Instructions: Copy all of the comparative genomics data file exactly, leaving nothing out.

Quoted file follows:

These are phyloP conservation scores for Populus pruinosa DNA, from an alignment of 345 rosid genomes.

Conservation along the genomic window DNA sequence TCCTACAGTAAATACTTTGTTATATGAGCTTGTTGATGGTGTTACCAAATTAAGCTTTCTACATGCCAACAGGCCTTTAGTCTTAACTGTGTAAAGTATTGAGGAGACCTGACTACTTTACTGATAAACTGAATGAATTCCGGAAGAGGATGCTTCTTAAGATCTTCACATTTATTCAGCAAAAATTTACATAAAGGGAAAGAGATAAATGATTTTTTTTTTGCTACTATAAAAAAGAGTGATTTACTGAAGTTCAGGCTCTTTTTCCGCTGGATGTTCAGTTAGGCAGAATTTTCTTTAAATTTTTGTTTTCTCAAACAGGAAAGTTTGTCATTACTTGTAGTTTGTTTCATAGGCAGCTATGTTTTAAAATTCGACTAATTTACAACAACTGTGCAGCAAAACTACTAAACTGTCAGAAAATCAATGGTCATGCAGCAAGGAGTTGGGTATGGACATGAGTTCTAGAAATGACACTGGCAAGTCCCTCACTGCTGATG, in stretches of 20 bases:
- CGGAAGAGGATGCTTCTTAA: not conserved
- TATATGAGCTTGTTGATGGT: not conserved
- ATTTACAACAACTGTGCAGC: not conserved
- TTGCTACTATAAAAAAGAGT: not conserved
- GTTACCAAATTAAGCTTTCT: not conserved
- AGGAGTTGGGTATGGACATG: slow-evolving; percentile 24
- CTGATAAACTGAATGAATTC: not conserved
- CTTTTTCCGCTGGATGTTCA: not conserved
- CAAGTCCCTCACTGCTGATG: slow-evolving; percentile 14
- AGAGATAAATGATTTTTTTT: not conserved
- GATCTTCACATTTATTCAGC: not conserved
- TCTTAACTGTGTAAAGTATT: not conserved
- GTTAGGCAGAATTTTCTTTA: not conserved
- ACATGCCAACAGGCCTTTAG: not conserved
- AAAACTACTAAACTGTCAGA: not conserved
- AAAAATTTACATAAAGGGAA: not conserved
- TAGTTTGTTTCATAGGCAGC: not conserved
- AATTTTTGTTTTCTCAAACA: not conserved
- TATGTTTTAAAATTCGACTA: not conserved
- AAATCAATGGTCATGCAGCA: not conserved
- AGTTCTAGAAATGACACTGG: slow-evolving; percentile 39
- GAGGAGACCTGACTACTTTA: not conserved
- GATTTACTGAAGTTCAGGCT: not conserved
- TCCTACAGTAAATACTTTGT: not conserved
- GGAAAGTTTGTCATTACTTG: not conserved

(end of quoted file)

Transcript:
These are phyloP conservation scores for Populus pruinosa DNA, from an alignment of 345 rosid genomes.

Conservation along the genomic window DNA sequence TCCTACAGTAAATACTTTGTTATATGAGCTTGTTGATGGTGTTACCAAATTAAGCTTTCTACATGCCAACAGGCCTTTAGTCTTAACTGTGTAAAGTATTGAGGAGACCTGACTACTTTACTGATAAACTGAATGAATTCCGGAAGAGGATGCTTCTTAAGATCTTCACATTTATTCAGCAAAAATTTACATAAAGGGAAAGAGATAAATGATTTTTTTTTTGCTACTATAAAAAAGAGTGATTTACTGAAGTTCAGGCTCTTTTTCCGCTGGATGTTCAGTTAGGCAGAATTTTCTTTAAATTTTTGTTTTCTCAAACAGGAAAGTTTGTCATTACTTGTAGTTTGTTTCATAGGCAGCTATGTTTTAAAATTCGACTAATTTACAACAACTGTGCAGCAAAACTACTAAACTGTCAGAAAATCAATGGTCATGCAGCAAGGAGTTGGGTATGGACATGAGTTCTAGAAATGACACTGGCAAGTCCCTCACTGCTGATG, in stretches of 20 bases:
- CGGAAGAGGATGCTTCTTAA: not conserved
- TATATGAGCTTGTTGATGGT: not conserved
- ATTTACAACAACTGTGCAGC: not conserved
- TTGCTACTATAAAAAAGAGT: not conserved
- GTTACCAAATTAAGCTTTCT: not conserved
- AGGAGTTGGGTATGGACATG: slow-evolving; percentile 24
- CTGATAAACTGAATGAATTC: not conserved
- CTTTTTCCGCTGGATGTTCA: not conserved
- CAAGTCCCTCACTGCTGATG: slow-evolving; percentile 14
- AGAGATAAATGATTTTTTTT: not conserved
- GATCTTCACATTTATTCAGC: not conserved
- TCTTAACTGTGTAAAGTATT: not conserved
- GTTAGGCAGAATTTTCTTTA: not conserved
- ACATGCCAACAGGCCTTTAG: not conserved
- AAAACTACTAAACTGTCAGA: not conserved
- AAAAATTTACATAAAGGGAA: not conserved
- TAGTTTGTTTCATAGGCAGC: not conserved
- AATTTTTGTTTTCTCAAACA: not conserved
- TATGTTTTAAAATTCGACTA: not conserved
- AAATCAATGGTCATGCAGCA: not conserved
- AGTTCTAGAAATGACACTGG: slow-evolving; percentile 39
- GAGGAGACCTGACTACTTTA: not conserved
- GATTTACTGAAGTTCAGGCT: not conserved
- TCCTACAGTAAATACTTTGT: not conserved
- GGAAAGTTTGTCATTACTTG: not conserved